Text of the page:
[Listen] Jay Zielske Impact of Drought on Soybean Yields
This morning I drove over to Elysian to host KDHL's AM Minnesota Program. It sure was nice to see lawns and even road ditches greening up again after the rain last weekend. It was even nicer to see the lush green corn and soybeans in the fields. It is amazing to think just a few days ago the corn was showing moisture stress with curled leaves as the plants tried to conserve moisture. The corn had a very deep green color and looked great from one end of the field to the other. There were not even any yellow or drowned out spots (don't tell the traders in Chicago) that I could see from Highway 60!
The beans looked very good too. It was so dry at planting time that some of the beans were in dry soil and did not germinate until a couple weeks after planting when it rained. It is almost like there are two crops growing in the same field or row. Fortunately the beans flower according to day length so they will "even out" by the time harvest approaches. Farmers were much more concerned about how dry it was before the rain last weekend. It seemed like the beans were just standing still and not growing for many days in a row.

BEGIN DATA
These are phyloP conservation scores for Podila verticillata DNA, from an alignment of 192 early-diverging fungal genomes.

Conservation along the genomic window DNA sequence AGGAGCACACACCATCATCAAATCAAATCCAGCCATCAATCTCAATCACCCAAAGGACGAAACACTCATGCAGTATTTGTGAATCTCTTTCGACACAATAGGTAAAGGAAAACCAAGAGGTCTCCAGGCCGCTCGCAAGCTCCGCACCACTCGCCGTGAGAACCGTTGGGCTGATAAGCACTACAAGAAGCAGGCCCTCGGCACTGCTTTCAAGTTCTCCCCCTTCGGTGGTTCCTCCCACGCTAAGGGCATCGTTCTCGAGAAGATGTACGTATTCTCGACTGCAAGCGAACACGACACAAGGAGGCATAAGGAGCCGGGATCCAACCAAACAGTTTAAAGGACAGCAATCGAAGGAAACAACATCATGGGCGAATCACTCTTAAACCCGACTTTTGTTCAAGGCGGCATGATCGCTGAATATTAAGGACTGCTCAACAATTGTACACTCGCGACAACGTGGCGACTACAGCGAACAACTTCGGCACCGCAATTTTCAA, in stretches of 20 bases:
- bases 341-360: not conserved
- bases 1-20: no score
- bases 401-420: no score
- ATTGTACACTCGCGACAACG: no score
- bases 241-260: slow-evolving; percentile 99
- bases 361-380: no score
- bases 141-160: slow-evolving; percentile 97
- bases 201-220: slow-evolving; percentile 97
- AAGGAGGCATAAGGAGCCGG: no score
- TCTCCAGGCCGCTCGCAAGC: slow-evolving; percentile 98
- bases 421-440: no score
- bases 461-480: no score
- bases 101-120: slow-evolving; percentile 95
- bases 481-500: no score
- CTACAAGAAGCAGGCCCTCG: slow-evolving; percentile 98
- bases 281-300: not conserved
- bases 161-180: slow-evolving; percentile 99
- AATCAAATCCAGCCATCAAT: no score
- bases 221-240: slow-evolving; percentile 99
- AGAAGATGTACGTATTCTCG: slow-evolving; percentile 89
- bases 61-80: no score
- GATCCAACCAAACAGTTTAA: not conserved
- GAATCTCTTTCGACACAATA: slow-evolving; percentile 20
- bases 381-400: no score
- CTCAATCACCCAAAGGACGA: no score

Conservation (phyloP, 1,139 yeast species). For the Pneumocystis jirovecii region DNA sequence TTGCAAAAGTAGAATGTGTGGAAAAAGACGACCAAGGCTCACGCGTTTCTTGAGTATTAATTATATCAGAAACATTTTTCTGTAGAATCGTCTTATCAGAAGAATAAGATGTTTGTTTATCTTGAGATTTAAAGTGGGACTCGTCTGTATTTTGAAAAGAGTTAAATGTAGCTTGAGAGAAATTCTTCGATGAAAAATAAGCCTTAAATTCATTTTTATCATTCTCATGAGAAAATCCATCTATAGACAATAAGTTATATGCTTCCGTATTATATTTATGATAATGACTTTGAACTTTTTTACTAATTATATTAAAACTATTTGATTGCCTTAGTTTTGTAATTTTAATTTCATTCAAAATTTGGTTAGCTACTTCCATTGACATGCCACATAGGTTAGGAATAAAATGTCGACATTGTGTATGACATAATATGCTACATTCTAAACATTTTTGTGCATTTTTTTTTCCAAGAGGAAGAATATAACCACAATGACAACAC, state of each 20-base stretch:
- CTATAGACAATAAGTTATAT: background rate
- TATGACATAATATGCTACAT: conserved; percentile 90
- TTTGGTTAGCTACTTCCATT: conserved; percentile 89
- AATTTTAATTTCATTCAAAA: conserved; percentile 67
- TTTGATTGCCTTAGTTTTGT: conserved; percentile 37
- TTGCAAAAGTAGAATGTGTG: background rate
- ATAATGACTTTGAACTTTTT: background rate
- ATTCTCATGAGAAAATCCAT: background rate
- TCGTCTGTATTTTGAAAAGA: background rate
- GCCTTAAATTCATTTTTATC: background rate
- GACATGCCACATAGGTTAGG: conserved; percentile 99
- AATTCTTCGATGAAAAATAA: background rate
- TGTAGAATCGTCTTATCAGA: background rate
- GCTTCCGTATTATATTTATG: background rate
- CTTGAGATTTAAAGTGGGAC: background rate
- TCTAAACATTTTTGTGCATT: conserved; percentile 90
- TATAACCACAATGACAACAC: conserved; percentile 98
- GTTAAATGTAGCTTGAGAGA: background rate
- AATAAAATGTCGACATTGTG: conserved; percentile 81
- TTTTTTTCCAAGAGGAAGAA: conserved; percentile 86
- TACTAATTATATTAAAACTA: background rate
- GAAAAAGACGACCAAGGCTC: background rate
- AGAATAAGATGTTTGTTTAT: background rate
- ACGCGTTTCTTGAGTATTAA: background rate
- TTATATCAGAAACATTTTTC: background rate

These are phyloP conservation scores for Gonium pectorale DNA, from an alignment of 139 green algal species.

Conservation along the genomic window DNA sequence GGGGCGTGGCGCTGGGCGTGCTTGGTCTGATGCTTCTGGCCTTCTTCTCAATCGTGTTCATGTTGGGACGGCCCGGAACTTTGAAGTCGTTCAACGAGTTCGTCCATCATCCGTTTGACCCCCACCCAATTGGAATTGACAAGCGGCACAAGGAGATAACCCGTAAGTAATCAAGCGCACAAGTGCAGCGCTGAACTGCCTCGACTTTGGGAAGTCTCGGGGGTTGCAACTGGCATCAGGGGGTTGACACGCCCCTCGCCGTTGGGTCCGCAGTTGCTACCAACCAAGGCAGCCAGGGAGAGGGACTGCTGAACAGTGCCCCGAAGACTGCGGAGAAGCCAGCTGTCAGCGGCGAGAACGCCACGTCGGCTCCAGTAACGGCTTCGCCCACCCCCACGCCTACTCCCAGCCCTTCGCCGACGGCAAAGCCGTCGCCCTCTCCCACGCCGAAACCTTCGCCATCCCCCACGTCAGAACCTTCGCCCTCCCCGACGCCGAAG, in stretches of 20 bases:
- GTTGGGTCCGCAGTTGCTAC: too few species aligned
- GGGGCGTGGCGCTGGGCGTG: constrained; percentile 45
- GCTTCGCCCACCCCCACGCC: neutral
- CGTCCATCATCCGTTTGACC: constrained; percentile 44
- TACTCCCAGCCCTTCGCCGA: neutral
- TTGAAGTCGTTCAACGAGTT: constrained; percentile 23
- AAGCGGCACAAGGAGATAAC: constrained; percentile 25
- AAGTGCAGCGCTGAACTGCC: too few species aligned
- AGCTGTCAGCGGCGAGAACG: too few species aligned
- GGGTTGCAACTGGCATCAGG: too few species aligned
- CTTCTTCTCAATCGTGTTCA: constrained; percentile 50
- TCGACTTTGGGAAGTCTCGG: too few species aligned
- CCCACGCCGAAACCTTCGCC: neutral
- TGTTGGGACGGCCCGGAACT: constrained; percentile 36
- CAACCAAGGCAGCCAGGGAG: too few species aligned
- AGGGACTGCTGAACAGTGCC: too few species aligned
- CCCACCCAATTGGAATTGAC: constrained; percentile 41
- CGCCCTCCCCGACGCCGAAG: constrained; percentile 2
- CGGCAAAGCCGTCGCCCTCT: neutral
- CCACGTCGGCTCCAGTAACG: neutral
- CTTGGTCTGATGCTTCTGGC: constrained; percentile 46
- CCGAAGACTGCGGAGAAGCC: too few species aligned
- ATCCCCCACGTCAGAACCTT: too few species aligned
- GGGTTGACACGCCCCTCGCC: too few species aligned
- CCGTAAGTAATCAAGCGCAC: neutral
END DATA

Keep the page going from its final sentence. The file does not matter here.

Did we already impact the yield because it was so dry for so long? Beans do have the ability to flower and set pods over a long period of time whereas corn tassels and pollinates over s short period of time. Click on the link and listen to Pioneer Agronomist Jay Zielske's thoughts on the early season drought on soybean yields.